Recycled sewage replaces drinking water

Recycled wastewater will help irrigate the London 2012 Olympic Park, saving good quality drinking water. The Secretary of State for the Environment opened a £7m facility, the biggest ‘black water’ […]

Register now!

By Tom Gibson

Recycled wastewater will help irrigate the London 2012 Olympic Park, saving good quality drinking water. The Secretary of State for the Environment opened a £7m facility, the biggest ‘black water’ treatment works in Britain.

Caroline Spelman said: “Projects like this, which safely recycle water and prevent the need for fresh water to be used where it isn’t needed, have a crucial role to play. Next month, we will set out our plans to ensure there is safe and secure water supply in the future.”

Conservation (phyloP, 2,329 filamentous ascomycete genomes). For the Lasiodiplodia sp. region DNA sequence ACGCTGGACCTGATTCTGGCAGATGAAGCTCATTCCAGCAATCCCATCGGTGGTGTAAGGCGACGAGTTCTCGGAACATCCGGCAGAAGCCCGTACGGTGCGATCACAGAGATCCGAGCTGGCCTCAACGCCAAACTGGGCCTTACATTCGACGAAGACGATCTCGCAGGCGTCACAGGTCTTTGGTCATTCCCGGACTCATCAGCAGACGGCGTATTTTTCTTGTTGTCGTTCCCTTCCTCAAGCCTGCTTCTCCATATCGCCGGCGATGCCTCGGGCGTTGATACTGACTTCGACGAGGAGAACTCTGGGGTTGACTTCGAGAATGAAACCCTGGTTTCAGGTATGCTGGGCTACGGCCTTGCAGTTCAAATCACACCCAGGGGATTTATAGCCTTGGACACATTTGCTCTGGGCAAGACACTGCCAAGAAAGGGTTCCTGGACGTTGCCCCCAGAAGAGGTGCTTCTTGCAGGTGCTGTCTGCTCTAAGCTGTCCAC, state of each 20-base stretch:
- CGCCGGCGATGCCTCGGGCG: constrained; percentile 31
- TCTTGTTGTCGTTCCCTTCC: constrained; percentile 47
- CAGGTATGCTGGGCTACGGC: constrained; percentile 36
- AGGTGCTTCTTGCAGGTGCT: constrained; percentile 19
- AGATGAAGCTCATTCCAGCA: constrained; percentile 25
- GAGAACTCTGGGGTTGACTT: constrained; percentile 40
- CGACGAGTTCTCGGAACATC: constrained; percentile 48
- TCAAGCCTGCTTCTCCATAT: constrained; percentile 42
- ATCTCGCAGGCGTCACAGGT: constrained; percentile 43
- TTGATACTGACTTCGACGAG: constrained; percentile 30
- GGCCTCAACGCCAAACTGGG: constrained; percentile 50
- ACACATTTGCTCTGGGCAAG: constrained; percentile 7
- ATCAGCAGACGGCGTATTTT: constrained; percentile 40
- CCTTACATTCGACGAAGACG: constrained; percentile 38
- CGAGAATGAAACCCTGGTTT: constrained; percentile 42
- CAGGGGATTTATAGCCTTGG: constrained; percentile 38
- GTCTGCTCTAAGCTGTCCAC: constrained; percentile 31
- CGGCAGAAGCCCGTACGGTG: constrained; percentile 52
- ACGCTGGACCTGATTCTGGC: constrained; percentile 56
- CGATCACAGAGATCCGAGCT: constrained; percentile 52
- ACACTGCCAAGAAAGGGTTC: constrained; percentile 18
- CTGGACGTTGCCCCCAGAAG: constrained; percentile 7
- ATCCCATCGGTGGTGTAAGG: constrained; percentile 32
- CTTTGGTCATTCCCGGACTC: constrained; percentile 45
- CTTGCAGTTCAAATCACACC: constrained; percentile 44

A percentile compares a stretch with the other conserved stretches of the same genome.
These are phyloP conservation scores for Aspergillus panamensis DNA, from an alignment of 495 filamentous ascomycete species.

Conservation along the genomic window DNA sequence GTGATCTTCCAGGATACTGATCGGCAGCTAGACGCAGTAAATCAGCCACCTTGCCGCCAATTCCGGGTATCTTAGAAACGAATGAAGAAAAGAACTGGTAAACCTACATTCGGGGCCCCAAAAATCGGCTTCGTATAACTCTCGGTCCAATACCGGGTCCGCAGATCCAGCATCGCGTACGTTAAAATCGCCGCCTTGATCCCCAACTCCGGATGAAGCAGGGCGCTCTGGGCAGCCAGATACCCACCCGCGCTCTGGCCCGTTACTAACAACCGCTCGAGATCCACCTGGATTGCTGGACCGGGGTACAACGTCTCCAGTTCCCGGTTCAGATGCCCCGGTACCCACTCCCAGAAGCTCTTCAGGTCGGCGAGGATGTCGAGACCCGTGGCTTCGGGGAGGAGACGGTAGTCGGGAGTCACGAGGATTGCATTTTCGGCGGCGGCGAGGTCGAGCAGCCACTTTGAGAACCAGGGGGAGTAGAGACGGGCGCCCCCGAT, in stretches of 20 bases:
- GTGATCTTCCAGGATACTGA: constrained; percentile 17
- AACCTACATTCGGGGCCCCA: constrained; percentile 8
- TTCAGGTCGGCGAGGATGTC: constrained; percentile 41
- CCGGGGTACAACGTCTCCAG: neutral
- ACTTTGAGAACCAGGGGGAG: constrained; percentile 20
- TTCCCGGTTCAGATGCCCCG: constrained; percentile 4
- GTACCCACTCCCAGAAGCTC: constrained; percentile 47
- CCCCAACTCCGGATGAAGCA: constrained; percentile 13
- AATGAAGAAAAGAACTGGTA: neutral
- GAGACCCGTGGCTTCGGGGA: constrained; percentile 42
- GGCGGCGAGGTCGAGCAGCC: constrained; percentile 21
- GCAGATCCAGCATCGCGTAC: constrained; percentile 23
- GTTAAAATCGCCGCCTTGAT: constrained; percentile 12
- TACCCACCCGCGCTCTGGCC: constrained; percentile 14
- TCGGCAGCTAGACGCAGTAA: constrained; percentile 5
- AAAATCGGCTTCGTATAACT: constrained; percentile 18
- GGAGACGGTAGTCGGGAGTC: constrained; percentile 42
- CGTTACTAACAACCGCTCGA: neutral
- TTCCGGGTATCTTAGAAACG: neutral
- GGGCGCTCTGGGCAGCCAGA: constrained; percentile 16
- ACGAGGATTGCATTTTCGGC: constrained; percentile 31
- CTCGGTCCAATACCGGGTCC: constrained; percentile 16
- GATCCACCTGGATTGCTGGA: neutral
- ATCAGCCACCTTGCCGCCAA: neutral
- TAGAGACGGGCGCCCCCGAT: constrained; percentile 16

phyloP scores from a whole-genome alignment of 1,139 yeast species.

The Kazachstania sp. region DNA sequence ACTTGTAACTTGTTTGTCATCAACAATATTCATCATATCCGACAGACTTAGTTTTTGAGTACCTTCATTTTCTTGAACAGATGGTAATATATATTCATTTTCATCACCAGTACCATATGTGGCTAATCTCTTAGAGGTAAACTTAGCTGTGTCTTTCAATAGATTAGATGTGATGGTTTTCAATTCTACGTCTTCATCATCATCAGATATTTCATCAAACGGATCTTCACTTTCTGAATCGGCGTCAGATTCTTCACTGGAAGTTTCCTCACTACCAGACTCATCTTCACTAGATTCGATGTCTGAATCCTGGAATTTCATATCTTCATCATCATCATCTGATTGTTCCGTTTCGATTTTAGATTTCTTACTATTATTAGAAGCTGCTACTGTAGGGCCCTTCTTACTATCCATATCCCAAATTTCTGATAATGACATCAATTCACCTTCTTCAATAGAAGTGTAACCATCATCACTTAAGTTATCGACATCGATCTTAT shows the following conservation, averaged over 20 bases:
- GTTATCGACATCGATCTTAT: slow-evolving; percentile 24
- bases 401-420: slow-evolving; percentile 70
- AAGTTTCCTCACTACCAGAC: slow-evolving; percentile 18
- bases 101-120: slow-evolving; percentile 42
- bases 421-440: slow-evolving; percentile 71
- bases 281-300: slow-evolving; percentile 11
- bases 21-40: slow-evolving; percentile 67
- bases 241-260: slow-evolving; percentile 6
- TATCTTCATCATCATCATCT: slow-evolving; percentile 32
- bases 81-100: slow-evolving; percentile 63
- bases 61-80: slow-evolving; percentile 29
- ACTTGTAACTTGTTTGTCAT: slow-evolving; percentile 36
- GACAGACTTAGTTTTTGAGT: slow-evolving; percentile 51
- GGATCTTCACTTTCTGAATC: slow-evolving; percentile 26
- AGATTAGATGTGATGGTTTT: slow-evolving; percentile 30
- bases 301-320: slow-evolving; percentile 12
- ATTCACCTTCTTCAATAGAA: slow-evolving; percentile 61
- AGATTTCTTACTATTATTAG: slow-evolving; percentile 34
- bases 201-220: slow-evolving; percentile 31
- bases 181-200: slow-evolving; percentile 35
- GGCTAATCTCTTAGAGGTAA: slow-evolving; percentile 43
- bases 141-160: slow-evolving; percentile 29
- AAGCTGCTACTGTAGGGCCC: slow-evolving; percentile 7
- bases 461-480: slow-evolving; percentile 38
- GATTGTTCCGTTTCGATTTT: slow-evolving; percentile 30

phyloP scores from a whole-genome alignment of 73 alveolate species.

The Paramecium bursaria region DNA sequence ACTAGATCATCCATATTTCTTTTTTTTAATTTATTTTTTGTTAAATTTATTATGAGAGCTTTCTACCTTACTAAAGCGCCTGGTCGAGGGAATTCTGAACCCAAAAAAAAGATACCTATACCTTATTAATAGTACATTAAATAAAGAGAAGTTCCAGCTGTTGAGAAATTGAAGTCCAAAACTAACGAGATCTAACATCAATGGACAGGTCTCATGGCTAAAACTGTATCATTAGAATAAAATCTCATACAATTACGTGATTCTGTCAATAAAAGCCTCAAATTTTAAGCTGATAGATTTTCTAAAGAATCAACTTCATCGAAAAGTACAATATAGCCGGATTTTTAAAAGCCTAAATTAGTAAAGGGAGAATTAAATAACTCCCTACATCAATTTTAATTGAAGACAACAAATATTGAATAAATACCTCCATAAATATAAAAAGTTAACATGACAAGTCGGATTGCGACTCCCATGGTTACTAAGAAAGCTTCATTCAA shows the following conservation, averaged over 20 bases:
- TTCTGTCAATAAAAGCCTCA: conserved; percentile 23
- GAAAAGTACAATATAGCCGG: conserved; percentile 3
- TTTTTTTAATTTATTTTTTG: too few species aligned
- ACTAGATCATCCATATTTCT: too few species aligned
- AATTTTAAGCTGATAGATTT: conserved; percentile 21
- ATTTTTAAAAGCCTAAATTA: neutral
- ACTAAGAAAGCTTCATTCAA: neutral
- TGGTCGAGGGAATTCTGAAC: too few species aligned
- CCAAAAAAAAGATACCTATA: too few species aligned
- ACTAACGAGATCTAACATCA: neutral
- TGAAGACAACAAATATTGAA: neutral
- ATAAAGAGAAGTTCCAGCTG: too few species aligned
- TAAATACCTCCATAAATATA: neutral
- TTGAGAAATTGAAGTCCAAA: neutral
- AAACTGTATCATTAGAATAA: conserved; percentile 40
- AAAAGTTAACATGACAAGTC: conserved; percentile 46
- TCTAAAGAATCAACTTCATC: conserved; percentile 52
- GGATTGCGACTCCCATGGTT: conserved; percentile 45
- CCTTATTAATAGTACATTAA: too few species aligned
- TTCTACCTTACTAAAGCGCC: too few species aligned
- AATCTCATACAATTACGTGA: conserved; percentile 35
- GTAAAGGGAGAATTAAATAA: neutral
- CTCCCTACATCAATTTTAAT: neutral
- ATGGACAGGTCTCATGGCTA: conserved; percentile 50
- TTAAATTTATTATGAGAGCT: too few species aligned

The facility, which is jointly-funded by Thames Water and the Olympic Delivery Authority, takes Londoners’ wastewater to produce 570,000 litres a day of recycled water, which is then pumped into the Olympic Park’s network of pipes specifically for recycled water- separate from the pipes supplying drinking-quality water to taps.

The Old Ford plant will save the Olympic Park using 83 swimming pools worth of drinking water every year, helping the ODA its 40% water-efficiency target.